[The force need not be constant; this restriction was made in the argument above just so that calculus notation could be avoided]

It's best to think of the two relationships in terms of Newton's 1st and 2nd laws taken together.

Newton's 1st law states, in effect: "An object moving at constant speed in a straight line continues to move at constant speed in a straight line unless acted upon by a net external force". That described motion is called the linear momentum of the object, or $$\vec p=m\vec v$$. The objects "wants" to continue its motion in a straight due to the inertia of its mass.

The linear motion (momentum) is conserved unless the object is acted upon by a net external force $$\vec {F}_{net}$$, in which case its motion changes (accelerates) according to Newton's 2nd law, where $$\vec {F}_{net}=m\frac{d\vec v}{dt}=m\vec a$$.

Hope this helps.

They are convenient definitions due to the result of some experiments.

Several moving particles without external forces applied can collide, changing their velocities, but the total momentum ($$m_1\mathbf{v_1} + m_2\mathbf{v_2} + ... + m_n\mathbf{v_n}$$) doesn't change. So, it is a remarkable quantity.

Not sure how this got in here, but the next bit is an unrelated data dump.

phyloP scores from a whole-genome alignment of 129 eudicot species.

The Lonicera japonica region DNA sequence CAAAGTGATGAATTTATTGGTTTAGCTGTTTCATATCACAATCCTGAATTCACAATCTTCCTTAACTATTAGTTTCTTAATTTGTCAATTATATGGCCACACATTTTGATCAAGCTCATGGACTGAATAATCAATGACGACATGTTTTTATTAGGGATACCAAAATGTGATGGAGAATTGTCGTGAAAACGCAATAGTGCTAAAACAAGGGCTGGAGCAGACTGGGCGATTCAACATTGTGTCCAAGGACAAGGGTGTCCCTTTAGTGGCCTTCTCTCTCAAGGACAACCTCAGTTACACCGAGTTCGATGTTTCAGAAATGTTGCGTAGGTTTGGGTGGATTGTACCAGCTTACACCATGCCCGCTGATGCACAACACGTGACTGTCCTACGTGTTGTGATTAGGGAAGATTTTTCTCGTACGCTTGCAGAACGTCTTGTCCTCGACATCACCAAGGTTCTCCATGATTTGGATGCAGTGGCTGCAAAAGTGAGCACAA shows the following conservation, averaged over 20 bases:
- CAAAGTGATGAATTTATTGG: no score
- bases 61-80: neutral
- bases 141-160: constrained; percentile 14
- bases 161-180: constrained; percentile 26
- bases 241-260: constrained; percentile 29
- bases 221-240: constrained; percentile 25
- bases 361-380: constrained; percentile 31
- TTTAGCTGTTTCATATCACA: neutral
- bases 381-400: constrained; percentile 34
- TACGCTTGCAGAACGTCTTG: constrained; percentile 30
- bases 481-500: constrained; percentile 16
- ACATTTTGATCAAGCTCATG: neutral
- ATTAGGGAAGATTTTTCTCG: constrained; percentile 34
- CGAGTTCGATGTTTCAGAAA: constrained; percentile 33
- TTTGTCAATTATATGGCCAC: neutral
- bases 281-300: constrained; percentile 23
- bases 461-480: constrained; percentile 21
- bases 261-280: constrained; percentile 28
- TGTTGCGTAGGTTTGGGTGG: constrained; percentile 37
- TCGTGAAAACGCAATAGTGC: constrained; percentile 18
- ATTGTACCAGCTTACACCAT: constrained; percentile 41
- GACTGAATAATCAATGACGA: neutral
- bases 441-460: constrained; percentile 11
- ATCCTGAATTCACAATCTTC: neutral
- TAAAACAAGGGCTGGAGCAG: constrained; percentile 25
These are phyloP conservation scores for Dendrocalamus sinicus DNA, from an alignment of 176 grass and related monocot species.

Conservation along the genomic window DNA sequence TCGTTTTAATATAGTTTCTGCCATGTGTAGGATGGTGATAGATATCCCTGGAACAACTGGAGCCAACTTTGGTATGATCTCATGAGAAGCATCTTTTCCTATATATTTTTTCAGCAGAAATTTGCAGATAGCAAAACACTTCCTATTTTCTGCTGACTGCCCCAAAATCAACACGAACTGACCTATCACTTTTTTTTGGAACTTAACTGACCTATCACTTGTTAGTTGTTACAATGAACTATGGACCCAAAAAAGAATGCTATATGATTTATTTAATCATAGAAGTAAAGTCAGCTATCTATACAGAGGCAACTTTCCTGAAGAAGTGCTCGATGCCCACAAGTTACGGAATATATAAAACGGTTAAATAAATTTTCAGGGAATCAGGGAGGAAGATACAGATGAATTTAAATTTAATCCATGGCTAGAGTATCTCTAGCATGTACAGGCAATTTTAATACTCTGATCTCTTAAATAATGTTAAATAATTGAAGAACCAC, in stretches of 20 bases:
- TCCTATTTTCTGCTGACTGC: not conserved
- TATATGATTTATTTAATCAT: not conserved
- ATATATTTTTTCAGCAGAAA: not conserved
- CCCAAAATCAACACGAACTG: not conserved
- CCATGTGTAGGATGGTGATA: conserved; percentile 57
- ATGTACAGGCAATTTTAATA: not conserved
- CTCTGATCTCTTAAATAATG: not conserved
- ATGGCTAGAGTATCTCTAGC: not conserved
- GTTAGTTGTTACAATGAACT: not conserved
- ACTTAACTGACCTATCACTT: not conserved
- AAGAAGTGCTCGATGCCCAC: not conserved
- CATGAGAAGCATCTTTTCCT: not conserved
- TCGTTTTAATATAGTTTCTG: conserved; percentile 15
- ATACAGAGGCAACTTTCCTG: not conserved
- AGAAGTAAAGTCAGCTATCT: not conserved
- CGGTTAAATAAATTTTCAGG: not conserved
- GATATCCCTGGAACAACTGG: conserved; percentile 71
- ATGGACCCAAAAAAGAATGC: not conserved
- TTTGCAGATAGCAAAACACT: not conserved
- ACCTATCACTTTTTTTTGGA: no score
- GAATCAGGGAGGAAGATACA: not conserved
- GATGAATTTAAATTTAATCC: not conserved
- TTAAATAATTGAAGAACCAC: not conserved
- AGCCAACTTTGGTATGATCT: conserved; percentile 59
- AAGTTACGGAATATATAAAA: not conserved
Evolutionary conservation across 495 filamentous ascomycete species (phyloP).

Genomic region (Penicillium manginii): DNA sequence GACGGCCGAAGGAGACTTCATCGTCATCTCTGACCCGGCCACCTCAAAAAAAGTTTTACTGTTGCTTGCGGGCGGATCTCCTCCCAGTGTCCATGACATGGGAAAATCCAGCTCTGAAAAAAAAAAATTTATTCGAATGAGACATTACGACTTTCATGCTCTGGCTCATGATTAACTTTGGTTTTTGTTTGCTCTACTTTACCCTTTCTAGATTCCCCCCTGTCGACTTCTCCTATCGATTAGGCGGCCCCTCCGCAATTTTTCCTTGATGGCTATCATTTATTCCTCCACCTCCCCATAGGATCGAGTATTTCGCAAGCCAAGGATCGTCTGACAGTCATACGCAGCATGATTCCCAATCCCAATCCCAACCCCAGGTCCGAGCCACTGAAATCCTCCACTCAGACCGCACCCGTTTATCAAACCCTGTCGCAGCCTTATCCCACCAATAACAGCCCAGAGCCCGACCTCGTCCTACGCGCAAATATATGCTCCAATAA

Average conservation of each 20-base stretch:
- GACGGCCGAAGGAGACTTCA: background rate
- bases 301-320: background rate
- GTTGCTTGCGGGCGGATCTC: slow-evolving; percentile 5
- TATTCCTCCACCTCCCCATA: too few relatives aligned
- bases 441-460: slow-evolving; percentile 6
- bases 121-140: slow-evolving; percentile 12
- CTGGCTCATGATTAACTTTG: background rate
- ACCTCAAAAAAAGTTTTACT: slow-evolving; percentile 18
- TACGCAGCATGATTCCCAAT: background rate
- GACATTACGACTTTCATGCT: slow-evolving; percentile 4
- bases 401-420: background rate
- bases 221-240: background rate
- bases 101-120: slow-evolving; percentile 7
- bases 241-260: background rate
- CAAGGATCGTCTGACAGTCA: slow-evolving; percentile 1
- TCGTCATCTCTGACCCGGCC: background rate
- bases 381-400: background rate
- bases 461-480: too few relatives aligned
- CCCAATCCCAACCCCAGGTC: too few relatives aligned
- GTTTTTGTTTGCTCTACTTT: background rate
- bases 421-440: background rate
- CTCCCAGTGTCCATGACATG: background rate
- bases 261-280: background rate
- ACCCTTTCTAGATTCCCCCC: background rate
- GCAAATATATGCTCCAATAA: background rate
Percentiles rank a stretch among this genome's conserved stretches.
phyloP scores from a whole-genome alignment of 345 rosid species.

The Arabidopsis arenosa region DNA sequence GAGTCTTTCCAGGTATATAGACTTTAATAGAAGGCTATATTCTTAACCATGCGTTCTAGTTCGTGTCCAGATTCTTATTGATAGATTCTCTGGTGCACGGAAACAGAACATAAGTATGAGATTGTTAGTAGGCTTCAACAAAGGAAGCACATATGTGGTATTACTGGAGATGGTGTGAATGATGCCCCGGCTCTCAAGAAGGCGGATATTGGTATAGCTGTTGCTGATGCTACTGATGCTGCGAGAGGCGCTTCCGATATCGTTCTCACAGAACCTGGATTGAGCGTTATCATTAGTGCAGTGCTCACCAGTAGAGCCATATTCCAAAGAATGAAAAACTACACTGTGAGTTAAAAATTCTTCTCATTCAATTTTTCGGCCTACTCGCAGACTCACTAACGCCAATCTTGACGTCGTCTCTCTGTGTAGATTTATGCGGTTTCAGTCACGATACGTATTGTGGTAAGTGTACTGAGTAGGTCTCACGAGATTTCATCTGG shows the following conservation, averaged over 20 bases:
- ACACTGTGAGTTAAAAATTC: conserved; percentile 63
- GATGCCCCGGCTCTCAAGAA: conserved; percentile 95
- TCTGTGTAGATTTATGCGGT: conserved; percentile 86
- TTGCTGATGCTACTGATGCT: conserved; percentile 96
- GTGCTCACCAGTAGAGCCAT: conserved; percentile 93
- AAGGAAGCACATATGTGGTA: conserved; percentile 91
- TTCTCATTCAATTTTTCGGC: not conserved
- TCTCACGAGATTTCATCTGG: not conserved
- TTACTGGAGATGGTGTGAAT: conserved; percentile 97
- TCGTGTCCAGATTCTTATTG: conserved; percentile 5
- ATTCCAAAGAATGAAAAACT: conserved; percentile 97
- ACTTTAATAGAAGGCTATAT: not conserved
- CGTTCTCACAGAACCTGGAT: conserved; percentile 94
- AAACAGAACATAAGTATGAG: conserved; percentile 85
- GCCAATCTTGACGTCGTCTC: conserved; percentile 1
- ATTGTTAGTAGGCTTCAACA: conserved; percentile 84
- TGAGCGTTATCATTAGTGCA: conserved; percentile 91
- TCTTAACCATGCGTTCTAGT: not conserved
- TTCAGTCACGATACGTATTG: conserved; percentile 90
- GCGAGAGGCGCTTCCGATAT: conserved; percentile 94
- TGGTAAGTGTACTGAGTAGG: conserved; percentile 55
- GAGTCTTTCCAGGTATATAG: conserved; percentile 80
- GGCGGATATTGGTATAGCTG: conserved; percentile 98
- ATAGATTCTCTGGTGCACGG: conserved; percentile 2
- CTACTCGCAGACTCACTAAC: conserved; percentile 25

When a single force (measured by the displacement of a spring) is applied to a particle, that displacement is approximately proportional to the product of its mass by its acceleration. We can define net force as $$\mathbf F = m\mathbf a$$, and any small discrepancy beyond the experimental precision is now a lack of linearity of the spring ($$F \approx kx$$).

I'd say that these two are quite different one from the other:

• $$\mathbf{p} = m \mathbf{v}$$ is the definition of the momentum of a particle. In other words "momentum is defined as mass times velocity"

• $$\mathbf{f} = m \mathbf{a}$$ is not a definition, but a principle of Newton dynamics, namely the principle that links together inertia, kinematics and actions acting on a system. In other words "force acting on a system equals (while it is not) the product of mass and acceleration (or better, the time derivative of the momentum)".